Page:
lung disease is a common name for any lung disease developing from inhaling
coal dust. This name comes from the fact that those with the disease have lungs
that look black instead of pink. Medically, it is a type of
pneumoconiosis called coal workers' pneumoconiosis.
There are two forms: simple, which is known as coal workers' pneumoconiosis
(CWP); and complicated, which is known as progressive massive fibrosis
Recommended Related to Lung Disease/Respiratory Problems
It is possible that the main title of the report Bronchopulmonary Dysplasia (BPD) is not the name you expected. Please check the synonyms listing to find the alternate name(s) and disorder subdivision(s) covered by this report.
The inhalation and accumulation of coal dust causes coal workers'
pneumoconiosis (CWP). This stems from working in a coal mine, coal trimming
(loading and stowing coal for storage), mining or milling graphite, and
manufacturing carbon electrodes (used in certain types of large furnaces) and
carbon black (a compound used in many items, such as tires and other rubber
goods). Because CWP is a reaction to accumulated dust in the lungs, it may
appear and get worse during your exposure to the dust or after your exposure
The severity of CWP depends on the type of coal mine
and the dust conditions in the work environment.
Is CWP the same thing as chronic obstructive pulmonary disease (COPD)?
No. Although CWP may share many of the symptoms of
emphysema and/or chronic bronchitis (which are also known as
COPD), CWP is not COPD and is not treated like
What is the course of CWP?
CWP starts with the inhalation and accumulation of coal dust in the
lungs. For many, there are no symptoms or noticeable effect on quality of life.
There may be a cough and sputum (mucus) from inhalation of coal dust, but this
may be more a matter of dust-induced bronchitis. As CWP progresses and becomes
PMF, a cough and shortness of breath develop, as well as sputum and moderate to
severe airway obstruction. Quality of life decreases. Complications of CWP
Smoking does not increase
the prevalence of CWP, nor does it affect the development of CWP. But it may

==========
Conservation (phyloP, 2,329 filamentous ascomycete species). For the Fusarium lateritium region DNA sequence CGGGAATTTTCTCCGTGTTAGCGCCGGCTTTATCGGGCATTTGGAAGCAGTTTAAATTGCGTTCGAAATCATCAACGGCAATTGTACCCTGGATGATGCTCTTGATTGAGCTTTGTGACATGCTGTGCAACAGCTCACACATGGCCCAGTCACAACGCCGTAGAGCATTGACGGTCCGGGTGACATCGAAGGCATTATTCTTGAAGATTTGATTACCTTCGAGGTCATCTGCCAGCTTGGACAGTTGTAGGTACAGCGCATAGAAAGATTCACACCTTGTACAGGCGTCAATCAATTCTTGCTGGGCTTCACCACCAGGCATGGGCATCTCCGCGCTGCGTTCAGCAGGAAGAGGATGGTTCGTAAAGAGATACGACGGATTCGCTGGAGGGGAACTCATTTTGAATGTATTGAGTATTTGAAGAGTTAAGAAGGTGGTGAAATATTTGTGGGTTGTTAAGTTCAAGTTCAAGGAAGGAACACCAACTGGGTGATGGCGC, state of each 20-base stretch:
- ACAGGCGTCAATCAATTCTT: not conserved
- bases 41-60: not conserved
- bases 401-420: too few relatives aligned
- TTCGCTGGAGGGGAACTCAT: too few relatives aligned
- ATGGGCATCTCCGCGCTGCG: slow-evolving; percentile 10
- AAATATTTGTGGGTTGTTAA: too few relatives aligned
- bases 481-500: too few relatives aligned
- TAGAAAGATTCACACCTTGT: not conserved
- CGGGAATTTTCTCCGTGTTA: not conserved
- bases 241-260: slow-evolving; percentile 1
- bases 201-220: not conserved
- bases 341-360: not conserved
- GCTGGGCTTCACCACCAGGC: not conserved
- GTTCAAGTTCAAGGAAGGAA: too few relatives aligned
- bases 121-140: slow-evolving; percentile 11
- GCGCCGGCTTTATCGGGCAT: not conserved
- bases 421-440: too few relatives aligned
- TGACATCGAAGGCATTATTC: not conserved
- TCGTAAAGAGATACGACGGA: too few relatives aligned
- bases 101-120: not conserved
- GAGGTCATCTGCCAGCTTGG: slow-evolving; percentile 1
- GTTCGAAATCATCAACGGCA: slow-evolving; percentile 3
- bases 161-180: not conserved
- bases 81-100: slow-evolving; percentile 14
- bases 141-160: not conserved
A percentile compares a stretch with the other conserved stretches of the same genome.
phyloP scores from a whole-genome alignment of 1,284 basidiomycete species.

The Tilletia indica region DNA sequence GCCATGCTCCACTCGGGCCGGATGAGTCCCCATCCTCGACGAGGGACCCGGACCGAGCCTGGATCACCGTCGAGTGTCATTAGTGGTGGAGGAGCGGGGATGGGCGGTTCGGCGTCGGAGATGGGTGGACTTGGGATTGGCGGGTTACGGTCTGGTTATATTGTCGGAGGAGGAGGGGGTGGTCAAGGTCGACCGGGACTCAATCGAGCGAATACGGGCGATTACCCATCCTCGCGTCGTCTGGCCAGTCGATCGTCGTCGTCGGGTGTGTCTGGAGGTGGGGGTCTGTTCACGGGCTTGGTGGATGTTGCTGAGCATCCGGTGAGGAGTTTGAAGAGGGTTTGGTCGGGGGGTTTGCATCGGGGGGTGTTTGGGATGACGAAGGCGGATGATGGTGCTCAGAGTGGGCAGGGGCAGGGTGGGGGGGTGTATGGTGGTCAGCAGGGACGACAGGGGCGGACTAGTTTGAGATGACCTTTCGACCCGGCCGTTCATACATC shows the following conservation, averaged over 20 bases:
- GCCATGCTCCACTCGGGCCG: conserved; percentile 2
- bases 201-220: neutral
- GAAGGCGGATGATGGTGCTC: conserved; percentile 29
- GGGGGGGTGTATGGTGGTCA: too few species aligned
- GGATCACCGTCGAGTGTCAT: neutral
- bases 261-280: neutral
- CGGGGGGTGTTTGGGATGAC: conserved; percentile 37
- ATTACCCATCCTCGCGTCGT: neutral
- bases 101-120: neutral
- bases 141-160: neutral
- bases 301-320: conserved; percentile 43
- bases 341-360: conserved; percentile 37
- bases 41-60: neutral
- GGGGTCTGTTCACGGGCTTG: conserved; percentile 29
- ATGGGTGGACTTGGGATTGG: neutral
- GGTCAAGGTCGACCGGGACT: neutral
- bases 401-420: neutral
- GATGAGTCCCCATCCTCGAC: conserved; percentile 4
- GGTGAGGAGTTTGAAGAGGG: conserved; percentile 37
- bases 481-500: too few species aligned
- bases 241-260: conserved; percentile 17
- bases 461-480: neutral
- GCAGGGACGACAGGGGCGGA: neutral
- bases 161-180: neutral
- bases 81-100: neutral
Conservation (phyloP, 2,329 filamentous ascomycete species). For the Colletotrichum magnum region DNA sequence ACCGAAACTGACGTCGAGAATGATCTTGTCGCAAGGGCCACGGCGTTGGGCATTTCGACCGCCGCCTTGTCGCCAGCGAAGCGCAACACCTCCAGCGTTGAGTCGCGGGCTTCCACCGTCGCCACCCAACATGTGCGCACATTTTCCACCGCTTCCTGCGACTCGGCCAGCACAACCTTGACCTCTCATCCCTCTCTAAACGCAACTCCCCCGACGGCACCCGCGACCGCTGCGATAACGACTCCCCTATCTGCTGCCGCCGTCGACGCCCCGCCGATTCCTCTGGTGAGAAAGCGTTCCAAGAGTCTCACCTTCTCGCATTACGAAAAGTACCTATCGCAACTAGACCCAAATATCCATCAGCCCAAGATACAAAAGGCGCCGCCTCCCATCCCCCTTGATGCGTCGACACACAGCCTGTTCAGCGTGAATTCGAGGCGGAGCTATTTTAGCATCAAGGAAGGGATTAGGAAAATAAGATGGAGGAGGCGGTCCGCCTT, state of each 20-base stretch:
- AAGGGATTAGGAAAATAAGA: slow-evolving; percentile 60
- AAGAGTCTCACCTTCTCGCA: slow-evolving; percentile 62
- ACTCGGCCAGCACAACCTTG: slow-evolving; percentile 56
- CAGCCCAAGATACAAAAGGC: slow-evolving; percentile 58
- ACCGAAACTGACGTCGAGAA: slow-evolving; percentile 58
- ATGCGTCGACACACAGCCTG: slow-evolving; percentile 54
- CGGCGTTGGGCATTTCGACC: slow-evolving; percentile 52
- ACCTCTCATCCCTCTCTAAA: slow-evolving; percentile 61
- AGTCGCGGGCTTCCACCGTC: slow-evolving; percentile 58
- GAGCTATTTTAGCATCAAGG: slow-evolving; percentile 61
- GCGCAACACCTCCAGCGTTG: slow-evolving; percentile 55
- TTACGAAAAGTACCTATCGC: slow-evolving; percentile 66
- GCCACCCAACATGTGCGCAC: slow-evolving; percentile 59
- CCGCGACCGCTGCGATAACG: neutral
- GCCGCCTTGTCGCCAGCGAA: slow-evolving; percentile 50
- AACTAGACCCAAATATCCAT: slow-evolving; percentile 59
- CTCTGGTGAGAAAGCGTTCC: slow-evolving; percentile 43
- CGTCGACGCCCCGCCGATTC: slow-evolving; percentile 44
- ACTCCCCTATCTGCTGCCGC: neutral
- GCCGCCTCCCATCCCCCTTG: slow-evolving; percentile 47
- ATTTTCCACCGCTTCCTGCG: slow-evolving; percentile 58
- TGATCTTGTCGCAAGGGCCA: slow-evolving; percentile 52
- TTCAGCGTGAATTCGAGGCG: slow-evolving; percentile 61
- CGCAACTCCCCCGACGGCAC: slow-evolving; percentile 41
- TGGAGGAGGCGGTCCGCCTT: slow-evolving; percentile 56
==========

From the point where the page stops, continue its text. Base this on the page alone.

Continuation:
add to lung damage and contribute to the development of COPD. Coal workers who
smoke are at much greater risk of developing COPD than nonsmoking coal
How does CWP affect my lungs?
When coal dust accumulates in the lungs, a coal
macule may form. A coal macule is a combination of coal dust and
macrophages. As the disease progresses, macules can
develop into a coal nodule, an abnormality of the lung tissue. In time, a type
of emphysema and fibrosis may develop.
Lung nodules wider than
1cm have been
accepted as evidence of progressive massive fibrosis (PMF), although some
organizations say a minimum width of
2cm is necessary.
Nodules may grow to a large size and hinder or stop the airflow in the lungs'
How is CWP diagnosed?
CWP is diagnosed through an occupational history and chest X-rays. Lung
function tests may be used to determine how badly the lungs are damaged.
Occupational history is very important to the diagnosis of CWP-if
a person has not been exposed to coal dust, he or she cannot have CWP. The
occupational history should include not only recent and past full-time
employment, but also summer jobs, student jobs, military history, and
The diagnosis of CWP has legal public health
implications, since some states require that any cases be reported.
Can I prevent CWP?
The only way to
prevent CWP is to not inhale coal dust. This could mean quitting your job.
How do I treat CWP?
no proven effective treatment for CWP, although complications can be treated.
There are several U.S. laws regarding CWP and its treatment, and
the government may help pay for treatment. However, to be eligible, you must be
totally and permanently disabled by this disease. Most miners are not eligible
for federal black lung benefits. For information on organizations dealing with
mining and black lung disease, see the Other Places to Get Help section of this
Maria G. Essig, MS, ELS
Susan Van Houten, RN, BSN, MBA
Pat Truman, MATC
Primary Medical Reviewer
Caroline S. Rhoads, MD - Internal Medicine
Specialist Medical Reviewer
Ken Y. Yoneda, MD - Pulmonology
May 8, 2008
WebMD Medical Reference from Healthwise
May 08, 2008
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